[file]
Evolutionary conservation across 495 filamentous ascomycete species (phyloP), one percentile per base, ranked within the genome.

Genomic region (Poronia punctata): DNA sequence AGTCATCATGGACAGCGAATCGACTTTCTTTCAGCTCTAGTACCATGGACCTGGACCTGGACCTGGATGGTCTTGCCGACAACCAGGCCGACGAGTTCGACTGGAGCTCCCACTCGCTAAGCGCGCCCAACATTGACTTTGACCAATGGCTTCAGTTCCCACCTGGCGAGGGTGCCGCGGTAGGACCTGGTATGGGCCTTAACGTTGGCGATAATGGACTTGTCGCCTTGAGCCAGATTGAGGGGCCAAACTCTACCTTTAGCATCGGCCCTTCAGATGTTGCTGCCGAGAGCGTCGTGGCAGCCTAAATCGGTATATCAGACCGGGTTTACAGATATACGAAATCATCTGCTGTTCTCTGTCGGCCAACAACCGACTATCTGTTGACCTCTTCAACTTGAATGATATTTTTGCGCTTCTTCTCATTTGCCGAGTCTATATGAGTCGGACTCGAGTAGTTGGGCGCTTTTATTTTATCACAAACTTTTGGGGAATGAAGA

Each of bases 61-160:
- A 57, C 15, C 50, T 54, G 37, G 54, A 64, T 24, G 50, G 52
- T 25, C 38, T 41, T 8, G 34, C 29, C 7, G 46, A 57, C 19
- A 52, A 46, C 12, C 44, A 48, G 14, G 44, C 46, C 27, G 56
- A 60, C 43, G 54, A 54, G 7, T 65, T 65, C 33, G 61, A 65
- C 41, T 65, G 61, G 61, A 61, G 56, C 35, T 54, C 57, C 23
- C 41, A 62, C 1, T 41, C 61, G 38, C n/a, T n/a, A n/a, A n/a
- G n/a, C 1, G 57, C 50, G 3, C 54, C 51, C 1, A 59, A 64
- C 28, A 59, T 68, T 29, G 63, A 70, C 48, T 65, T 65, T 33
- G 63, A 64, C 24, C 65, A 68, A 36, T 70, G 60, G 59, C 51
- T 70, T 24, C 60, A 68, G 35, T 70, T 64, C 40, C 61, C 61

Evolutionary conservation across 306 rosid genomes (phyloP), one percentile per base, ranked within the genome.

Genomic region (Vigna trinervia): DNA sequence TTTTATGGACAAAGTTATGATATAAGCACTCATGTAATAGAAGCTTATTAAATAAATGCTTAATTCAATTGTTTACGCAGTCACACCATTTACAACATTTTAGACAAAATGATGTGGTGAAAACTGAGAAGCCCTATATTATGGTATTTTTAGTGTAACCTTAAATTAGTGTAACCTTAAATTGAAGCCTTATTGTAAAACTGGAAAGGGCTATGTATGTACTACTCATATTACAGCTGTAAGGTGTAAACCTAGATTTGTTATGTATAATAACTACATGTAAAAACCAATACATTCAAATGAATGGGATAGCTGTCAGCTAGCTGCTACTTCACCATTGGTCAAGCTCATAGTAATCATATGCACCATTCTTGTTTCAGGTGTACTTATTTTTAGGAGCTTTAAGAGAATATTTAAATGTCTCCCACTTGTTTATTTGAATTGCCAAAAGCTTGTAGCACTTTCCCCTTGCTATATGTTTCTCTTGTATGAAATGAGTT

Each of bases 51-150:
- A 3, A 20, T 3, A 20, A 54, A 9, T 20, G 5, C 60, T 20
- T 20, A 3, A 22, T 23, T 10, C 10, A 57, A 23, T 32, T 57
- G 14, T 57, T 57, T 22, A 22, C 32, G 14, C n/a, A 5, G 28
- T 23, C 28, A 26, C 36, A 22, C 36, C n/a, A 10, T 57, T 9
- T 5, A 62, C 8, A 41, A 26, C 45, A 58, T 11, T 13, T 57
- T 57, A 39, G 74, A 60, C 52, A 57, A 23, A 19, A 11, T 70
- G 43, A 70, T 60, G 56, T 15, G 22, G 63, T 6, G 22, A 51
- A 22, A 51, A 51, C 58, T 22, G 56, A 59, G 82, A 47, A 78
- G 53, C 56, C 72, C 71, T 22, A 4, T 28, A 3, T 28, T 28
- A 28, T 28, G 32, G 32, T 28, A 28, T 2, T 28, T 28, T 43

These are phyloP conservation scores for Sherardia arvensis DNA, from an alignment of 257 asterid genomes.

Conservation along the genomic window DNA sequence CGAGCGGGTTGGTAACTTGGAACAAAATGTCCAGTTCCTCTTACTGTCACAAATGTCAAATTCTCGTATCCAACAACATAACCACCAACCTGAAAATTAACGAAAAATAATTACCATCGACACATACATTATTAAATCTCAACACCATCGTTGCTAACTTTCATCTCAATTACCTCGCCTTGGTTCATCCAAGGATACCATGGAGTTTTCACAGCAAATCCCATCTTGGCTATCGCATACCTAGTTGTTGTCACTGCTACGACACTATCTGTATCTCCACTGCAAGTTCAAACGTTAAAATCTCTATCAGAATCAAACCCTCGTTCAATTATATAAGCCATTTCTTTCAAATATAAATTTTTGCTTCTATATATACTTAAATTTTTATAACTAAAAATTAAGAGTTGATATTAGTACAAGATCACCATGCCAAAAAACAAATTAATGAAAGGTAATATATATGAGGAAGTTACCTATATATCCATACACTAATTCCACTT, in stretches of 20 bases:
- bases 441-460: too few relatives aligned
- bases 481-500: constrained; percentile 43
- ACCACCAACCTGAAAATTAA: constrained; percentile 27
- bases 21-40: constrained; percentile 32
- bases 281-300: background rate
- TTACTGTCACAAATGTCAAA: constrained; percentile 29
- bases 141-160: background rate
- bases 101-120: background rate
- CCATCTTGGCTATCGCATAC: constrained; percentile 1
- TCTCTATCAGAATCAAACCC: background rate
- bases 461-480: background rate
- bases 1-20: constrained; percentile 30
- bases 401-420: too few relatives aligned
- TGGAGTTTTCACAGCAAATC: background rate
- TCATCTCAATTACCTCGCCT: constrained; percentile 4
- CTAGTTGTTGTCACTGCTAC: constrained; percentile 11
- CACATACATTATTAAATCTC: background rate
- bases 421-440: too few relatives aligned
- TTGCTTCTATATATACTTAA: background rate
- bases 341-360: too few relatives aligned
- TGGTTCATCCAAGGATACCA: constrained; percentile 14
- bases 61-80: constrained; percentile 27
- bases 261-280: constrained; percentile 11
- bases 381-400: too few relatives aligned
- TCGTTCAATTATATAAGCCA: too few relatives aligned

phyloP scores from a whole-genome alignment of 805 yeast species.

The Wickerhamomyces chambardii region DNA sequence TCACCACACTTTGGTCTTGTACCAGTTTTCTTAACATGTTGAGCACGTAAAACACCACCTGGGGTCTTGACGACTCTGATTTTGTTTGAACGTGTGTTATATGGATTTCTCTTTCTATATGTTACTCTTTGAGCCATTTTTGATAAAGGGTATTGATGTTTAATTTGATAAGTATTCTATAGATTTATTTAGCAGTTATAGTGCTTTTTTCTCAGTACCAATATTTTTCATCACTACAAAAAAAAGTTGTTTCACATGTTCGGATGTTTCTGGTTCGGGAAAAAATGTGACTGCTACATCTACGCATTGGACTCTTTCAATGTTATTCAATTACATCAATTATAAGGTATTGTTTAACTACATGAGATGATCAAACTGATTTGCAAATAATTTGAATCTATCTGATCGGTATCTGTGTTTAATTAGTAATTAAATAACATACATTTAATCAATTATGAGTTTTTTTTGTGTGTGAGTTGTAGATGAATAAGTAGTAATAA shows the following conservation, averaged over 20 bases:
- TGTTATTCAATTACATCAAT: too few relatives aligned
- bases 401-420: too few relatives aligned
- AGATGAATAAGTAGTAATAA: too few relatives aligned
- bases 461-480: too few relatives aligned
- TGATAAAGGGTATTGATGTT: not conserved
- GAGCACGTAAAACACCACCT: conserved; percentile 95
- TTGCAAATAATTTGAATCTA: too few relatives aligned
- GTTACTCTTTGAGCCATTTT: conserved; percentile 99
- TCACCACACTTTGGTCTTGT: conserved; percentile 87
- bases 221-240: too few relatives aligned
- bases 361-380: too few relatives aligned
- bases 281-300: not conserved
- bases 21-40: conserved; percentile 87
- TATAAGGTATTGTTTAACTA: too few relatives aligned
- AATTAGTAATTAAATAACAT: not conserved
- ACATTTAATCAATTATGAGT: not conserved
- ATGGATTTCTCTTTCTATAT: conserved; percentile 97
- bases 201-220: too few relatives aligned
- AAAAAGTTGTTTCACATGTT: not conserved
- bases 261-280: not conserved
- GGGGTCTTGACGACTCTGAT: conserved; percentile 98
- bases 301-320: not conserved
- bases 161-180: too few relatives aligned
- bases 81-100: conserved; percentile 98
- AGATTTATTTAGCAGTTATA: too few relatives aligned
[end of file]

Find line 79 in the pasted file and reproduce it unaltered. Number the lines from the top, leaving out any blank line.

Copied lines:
- bases 81-100: conserved; percentile 98